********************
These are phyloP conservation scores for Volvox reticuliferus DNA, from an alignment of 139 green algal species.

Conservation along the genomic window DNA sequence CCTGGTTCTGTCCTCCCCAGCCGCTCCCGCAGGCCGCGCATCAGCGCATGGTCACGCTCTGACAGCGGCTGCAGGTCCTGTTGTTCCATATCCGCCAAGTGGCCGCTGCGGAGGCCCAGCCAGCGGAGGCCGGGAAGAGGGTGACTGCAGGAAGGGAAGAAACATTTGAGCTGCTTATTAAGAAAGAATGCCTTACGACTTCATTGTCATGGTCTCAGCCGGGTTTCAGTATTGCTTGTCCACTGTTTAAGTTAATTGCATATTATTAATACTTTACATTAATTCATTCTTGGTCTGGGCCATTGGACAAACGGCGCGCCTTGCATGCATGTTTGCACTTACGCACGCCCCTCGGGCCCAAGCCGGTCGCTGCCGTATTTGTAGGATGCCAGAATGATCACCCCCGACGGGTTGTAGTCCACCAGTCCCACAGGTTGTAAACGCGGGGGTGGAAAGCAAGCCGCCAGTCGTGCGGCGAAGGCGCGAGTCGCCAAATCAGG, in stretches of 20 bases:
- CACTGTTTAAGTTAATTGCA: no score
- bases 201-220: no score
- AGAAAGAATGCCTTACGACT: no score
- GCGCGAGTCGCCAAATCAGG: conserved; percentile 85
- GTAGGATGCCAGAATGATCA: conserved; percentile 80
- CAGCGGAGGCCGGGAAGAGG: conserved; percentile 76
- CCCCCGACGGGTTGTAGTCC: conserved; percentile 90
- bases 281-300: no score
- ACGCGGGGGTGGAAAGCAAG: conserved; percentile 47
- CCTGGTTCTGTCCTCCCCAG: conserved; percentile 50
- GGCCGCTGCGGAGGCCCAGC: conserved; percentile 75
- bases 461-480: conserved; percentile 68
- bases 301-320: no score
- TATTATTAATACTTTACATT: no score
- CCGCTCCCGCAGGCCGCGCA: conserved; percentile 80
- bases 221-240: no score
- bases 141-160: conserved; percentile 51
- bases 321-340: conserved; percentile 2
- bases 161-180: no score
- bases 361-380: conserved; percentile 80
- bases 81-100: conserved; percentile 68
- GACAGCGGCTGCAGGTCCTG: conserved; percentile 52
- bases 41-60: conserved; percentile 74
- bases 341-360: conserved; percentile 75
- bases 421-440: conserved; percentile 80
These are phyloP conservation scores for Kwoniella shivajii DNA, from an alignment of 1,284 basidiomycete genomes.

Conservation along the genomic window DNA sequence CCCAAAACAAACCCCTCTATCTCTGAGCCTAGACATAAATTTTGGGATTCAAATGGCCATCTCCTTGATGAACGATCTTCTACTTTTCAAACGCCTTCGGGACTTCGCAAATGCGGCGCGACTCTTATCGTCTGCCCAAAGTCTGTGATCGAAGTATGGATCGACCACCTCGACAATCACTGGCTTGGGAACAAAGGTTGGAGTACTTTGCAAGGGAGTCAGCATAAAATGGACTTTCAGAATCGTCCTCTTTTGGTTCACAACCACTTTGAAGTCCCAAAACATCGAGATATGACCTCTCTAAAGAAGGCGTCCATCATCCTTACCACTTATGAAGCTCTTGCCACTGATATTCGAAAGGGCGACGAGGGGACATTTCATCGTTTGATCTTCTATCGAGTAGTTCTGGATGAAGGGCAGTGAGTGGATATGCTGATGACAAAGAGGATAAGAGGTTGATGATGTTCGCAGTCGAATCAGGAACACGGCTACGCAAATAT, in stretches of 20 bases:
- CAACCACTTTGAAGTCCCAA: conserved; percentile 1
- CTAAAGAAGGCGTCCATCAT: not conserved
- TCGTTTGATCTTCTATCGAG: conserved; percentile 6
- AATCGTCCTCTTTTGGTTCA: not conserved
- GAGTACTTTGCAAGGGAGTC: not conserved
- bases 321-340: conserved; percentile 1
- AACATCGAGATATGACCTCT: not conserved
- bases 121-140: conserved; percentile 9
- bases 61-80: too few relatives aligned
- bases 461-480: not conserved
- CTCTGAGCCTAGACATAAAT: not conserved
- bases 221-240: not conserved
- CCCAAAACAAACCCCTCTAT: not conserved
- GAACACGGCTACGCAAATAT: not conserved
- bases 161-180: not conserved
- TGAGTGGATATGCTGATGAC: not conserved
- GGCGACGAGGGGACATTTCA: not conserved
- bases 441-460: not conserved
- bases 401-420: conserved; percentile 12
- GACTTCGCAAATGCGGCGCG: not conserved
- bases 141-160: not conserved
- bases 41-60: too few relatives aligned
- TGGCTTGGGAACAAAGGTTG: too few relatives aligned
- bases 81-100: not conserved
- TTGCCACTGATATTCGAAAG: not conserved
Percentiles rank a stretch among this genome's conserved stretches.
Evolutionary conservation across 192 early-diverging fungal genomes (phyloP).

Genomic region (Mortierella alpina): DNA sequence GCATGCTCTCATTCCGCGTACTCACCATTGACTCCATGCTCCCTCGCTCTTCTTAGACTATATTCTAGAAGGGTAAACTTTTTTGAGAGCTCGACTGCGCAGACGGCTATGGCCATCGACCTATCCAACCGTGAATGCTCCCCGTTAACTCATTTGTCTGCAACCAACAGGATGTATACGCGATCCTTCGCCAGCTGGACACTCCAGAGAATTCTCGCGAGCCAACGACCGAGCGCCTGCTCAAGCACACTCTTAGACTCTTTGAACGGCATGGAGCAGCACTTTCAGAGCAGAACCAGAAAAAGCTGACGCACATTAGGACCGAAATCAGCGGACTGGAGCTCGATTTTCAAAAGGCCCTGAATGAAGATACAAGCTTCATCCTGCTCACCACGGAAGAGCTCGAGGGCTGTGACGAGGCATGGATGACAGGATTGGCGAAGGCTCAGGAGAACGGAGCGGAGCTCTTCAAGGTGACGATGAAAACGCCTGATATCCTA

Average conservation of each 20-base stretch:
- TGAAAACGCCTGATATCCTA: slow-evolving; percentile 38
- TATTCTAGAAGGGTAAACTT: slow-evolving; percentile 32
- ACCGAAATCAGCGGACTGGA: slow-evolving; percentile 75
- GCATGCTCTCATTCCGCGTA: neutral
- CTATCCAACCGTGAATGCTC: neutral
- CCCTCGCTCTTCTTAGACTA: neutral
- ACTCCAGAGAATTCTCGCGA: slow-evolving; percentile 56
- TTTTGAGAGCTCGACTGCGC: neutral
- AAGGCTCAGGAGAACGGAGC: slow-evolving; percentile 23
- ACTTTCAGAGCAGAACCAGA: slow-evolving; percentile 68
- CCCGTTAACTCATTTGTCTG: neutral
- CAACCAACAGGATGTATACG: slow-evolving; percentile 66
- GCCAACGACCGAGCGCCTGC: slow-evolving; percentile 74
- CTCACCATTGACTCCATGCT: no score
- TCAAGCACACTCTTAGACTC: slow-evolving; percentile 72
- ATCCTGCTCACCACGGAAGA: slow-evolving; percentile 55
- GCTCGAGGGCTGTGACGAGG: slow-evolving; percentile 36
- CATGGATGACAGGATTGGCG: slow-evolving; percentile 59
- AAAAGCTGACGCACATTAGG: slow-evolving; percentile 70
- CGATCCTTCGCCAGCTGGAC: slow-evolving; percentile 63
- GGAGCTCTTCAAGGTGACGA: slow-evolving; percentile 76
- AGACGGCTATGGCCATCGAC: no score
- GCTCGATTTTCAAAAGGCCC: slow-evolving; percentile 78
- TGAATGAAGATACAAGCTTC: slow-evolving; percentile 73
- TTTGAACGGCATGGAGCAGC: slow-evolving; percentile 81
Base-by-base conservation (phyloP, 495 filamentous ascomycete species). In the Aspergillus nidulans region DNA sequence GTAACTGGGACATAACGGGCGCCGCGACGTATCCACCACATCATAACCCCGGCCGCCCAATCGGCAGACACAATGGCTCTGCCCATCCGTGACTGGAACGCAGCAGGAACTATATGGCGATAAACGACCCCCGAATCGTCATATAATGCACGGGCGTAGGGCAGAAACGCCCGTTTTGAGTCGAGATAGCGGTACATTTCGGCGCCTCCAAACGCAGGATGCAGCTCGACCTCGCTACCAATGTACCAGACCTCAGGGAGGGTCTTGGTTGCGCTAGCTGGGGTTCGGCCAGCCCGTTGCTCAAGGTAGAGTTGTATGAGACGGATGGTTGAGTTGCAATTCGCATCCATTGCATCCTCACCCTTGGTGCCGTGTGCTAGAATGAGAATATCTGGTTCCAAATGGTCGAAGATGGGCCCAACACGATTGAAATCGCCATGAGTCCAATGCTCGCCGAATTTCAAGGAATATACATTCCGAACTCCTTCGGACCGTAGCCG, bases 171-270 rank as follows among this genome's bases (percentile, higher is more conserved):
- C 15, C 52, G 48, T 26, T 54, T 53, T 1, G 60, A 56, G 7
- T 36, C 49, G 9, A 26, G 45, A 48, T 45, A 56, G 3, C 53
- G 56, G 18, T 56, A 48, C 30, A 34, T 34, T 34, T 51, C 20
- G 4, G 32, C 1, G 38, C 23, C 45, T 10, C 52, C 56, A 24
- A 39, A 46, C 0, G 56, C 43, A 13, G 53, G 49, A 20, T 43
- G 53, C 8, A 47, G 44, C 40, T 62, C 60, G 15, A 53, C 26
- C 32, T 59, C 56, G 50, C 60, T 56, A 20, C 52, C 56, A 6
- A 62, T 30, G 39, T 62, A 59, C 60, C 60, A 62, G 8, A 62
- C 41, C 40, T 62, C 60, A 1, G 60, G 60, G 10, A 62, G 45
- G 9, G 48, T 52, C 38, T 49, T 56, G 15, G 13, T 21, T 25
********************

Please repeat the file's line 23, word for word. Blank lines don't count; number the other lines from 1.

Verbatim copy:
- bases 81-100: conserved; percentile 68